April 27-29Home and Garden Idea Fair –  The fair features hundreds of ideas on how to make your home, yard and garden a more beautiful, energy-efficient and environmentally friendly place. Sponsored by Clark Public Utilities.

April 28Klickitat Trail Conservancy hike from the town of Klickitat to Pitt – 9:30 a.m. Lyle trailhead – easy walk.

If these aren’t enough events to get you out of the house, check your local newspapers for more ideas!

April 1, 2012   No Comments

September: Anime, Alpacas and Art plus Roller Dolls and a Rod Run

With summer winding down, there aren’t as many events happening around the region. But if quality trumps quantity, it will be a great month to tour the area.

September 3-5Chelatchie Prairie Railroad Trip – The Chelatchie Prairie Railroad will be taking 10 mile trips out of Yacolt on Labor Day Weekend. Check the Web site for reservations.

September 3-5Kumoricon – Anyone who is interested in Japanese anime should head to the Kumoricon 2011 convention in downtown Vancouver. Events will be at the Hilton Hotel and the Red Lion at the Quay. Anime lovers in costume will be wandering the streets. Should be very interesting!

Kayaks along the Columbia

September 9-18 Lower Columbia River Kayak Roundup – These folks are into serious kayaking! It’s a great way to explore the Puget Island area. is an instructional retreat for kayakers of all levels. 2011 will be the 5th and final event. Full-day and half-day classes are offered on the weekend, and intensive multi-day programs are offered during the week.

The Rainy City Roller Dolls

September 10Roller Derby! – Centralia’s Rainy City Roller Dolls take on Salem Oregon’s Cherry City Derby Girls at the Back to School Beat Down.

Cars in a Past Rod Run

September-10-1128th Annual Rod Run to the End of the World – A mass of vintage cars are expected for this annual auto gathering in Ocean Park. But it’s not just about the cars. Jamie’s Rock & Roll Legends with Elvis, Merle Haggard, Patsy Cline & Connie Francis will perform live on Saturday from 11 a.m. to 3 p.m. The beach will be rocking this weekend!

Seattle's jazzy Groove for Thought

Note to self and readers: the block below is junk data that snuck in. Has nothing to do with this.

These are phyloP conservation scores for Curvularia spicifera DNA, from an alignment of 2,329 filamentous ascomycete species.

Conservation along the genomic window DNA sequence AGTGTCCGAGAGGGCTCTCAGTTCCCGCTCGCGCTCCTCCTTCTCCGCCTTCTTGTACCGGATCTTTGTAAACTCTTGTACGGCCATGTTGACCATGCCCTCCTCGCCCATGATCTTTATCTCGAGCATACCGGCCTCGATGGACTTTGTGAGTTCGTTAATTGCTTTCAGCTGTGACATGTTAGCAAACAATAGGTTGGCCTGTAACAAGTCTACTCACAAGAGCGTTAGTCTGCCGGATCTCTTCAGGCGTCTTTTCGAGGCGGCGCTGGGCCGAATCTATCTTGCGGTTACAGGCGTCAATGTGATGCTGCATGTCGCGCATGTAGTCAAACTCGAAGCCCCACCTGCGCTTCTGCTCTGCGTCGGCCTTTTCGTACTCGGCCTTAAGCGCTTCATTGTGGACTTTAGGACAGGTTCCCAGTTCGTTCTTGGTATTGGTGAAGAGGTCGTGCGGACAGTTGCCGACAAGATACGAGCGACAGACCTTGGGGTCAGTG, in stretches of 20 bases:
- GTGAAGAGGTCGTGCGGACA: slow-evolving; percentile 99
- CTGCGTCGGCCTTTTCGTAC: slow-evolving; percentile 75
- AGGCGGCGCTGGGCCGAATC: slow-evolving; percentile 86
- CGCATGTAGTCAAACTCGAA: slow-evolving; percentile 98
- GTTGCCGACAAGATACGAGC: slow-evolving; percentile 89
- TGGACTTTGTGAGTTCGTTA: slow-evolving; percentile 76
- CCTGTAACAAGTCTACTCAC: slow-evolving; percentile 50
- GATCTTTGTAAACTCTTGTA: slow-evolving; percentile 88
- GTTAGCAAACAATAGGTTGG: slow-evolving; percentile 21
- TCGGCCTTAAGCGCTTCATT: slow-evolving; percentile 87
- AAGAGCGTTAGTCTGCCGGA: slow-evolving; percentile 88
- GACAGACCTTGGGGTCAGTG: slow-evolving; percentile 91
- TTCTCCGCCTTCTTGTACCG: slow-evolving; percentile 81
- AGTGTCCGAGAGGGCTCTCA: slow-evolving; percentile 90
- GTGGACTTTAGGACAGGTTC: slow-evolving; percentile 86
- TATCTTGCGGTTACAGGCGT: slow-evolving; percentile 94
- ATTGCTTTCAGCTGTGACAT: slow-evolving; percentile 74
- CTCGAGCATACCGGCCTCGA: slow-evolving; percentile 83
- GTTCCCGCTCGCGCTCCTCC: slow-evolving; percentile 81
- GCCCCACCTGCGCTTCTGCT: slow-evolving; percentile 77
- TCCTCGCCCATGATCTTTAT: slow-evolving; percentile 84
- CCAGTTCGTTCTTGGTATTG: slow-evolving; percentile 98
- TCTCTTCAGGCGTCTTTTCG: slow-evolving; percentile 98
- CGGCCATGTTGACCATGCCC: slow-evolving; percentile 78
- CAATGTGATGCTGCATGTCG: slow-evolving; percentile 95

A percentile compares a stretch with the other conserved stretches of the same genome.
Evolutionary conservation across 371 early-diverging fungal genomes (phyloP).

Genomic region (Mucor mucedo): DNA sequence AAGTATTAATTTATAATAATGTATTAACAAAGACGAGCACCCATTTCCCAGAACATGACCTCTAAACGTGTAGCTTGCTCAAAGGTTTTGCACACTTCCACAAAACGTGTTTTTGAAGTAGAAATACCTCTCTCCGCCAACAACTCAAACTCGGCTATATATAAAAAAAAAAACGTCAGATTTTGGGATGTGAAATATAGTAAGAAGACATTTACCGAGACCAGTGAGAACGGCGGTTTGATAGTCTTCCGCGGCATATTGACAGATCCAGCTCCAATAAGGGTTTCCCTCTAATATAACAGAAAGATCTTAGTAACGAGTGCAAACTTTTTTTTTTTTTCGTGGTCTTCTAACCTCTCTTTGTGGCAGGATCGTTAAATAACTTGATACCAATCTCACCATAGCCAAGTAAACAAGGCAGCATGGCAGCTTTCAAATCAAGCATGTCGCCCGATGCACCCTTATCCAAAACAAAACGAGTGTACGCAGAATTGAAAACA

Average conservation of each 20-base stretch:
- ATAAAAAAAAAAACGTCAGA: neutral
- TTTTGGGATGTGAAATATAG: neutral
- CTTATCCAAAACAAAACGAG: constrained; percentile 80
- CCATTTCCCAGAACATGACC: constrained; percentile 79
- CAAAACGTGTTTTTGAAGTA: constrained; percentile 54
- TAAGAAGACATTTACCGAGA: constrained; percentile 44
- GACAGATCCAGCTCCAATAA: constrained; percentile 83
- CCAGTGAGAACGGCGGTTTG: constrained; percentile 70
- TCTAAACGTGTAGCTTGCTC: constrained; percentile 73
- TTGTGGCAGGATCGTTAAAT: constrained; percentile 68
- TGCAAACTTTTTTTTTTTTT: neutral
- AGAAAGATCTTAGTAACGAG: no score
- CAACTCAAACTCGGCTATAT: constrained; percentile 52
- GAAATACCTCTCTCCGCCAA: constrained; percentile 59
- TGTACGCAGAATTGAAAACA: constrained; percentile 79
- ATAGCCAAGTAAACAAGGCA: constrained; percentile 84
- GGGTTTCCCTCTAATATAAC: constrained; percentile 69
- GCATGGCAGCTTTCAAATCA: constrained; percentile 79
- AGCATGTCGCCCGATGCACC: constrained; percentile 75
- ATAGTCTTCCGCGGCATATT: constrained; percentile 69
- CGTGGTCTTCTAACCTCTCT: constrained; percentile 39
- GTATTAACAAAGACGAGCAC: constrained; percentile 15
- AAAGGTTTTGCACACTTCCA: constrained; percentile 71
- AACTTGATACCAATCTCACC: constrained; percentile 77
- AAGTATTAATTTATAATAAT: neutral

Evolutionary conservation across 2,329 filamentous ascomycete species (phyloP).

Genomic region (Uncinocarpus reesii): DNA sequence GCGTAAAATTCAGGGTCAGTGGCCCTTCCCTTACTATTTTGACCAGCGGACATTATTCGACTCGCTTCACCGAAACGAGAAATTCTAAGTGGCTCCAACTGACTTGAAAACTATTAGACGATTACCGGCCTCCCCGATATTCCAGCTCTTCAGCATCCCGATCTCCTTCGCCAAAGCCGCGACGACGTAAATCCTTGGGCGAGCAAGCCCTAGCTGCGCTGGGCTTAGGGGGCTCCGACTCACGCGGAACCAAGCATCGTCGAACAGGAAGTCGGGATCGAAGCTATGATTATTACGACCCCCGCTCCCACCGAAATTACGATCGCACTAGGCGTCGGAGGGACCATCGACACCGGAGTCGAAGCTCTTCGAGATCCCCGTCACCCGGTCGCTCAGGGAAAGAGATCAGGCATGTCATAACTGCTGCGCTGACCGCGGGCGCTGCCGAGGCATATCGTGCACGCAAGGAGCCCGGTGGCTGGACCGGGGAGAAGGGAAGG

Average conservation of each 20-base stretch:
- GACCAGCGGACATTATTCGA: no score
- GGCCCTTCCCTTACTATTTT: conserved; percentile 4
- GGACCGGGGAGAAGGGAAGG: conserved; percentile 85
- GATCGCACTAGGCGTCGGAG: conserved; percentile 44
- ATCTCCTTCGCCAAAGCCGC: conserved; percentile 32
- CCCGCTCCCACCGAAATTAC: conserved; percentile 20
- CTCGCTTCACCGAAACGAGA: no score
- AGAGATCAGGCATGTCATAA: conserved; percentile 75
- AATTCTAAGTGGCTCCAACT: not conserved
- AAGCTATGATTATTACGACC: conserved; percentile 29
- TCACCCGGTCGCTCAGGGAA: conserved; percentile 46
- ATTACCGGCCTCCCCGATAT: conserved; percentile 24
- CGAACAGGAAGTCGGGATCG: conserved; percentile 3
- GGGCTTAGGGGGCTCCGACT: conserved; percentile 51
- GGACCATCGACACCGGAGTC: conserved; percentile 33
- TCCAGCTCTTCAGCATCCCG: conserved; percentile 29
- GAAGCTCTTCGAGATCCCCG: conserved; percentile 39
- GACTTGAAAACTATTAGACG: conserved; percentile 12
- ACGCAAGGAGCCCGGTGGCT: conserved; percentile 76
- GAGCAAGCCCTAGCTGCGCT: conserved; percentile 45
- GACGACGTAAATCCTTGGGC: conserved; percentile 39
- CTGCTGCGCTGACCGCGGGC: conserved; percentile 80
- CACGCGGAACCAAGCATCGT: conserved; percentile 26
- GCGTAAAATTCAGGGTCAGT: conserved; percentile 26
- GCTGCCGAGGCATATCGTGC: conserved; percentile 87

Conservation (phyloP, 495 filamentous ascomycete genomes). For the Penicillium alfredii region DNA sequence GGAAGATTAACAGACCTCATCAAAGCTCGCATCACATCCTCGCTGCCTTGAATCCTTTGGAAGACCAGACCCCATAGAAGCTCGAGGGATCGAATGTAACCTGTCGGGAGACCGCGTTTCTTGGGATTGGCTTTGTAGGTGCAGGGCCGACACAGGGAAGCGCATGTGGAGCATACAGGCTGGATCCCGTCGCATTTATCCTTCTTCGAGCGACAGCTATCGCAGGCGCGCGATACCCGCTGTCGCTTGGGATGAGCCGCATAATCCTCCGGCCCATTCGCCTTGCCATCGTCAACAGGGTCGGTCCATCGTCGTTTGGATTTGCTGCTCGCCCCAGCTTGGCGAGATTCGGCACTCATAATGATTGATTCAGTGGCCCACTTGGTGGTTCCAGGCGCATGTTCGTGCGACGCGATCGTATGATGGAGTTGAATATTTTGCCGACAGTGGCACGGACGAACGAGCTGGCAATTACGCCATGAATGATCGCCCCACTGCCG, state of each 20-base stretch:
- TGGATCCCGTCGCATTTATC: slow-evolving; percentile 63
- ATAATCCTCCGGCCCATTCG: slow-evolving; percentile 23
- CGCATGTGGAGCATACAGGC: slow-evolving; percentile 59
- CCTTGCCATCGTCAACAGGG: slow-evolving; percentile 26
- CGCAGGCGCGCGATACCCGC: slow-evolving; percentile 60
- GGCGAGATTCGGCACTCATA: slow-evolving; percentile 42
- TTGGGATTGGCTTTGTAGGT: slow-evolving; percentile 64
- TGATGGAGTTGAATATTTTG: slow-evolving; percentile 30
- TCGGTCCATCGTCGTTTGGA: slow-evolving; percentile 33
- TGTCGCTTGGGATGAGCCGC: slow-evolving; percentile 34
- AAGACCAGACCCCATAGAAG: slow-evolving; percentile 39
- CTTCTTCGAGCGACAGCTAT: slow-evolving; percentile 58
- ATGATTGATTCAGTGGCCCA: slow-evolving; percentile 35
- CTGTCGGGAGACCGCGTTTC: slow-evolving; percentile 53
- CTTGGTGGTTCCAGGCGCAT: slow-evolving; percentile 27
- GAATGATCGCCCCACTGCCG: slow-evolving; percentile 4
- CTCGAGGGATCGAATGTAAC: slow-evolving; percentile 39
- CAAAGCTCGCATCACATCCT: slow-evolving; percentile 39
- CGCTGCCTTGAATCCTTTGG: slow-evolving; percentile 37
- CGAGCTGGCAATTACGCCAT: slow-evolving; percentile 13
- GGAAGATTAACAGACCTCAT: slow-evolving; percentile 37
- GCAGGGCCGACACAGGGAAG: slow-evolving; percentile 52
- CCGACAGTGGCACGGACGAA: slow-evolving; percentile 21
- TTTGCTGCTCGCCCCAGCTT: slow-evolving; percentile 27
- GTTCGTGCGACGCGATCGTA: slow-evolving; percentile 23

September 11Groove for Thought – They were fabulous on The Sing-Off (watch their performance here) and now the Seattle a cappella singing group performs a fundraising matinee concert for Pearson Air Museum. Get your tickets here.

Alpaca from the 2009 Tour

September 1713th Annual Clark County Harvest Celebration Day – Nine farms will be open for visitors from 10 a.m. to 3 p.m. This is a great way to see rural Clark County and it’s free!

September 17 and 18ARTrails – Check out the 9th Annual ARTrails Open Studio Tour. This self-guided, free event takes you though the towns and backroads of Lewis County to visit the artists and studios of Lewis County.

September 30 & October 1 Columbia River Country Days and Grays River Covered Bridge Dinner – There will be a Farmer’s Market, Pumpkin Patch, Farm Tours,
Old Time Auction, and an October 1st dinner at Grays River Covered Bridge. For more information, call 360-795-3278

September 2, 2011   No Comments

Expedition Explores Lake River, Discovers the Mouth of Salmon Creek!

It was a rare hot day in late June when we set off from the shores of Vancouver Lake Park – four explorers, three kayaks (two Necky Narpas and a brand new Folbot Greenland II ), with views of five mountains (St Helens, Hood, Adams and even Rainier and Jefferson).

View of Mount St Helens from Vancouver Lake Park

Mt Hood and Youth Regatta at the Vancouver Lake Sailing Club

Paddling behind the lake’s main island, we arrived at the opening to Lake River about 45 minutes later. The south end of this water route to the Columbia River was busy at Felida Moorage, a unique collection of floating homes of various ages and styles, and boat ramp users.

Expedition members sans the photographer's boat

Paddling toward Felida Moorage on Lake River

The strenuous paddle paid off just beyond the houseboats with an osprey nest perched above the channel. Osprey parents and two chicks wearily watched us watching them from their stick-filled condo on a power pole.

The osprey family watching us watch them

We had heard rumors that it was possible to paddle from the Salmon Creek Greenway to Lake River so, after a floating lunch in the boats, we set out to discover the opening.

About 10 minutes later there is was! Reminded of William Clark’s famous quote and (and misspelling, his, not mine) “Great joy … we are in view of the Ocian,” we found it! Paddling into new territory, Salmon Creek featured a much wider mouth than I expected.

While Lake River is fun to paddle (albeit sometimes strenuous due to the currents), Salmon Creek offered more variety in both flora and fauna. About 15 minutes into the creek, next to the BN Railroad Bridge, all the hard work of getting there paid off with the sighting of two beautiful bald eagles.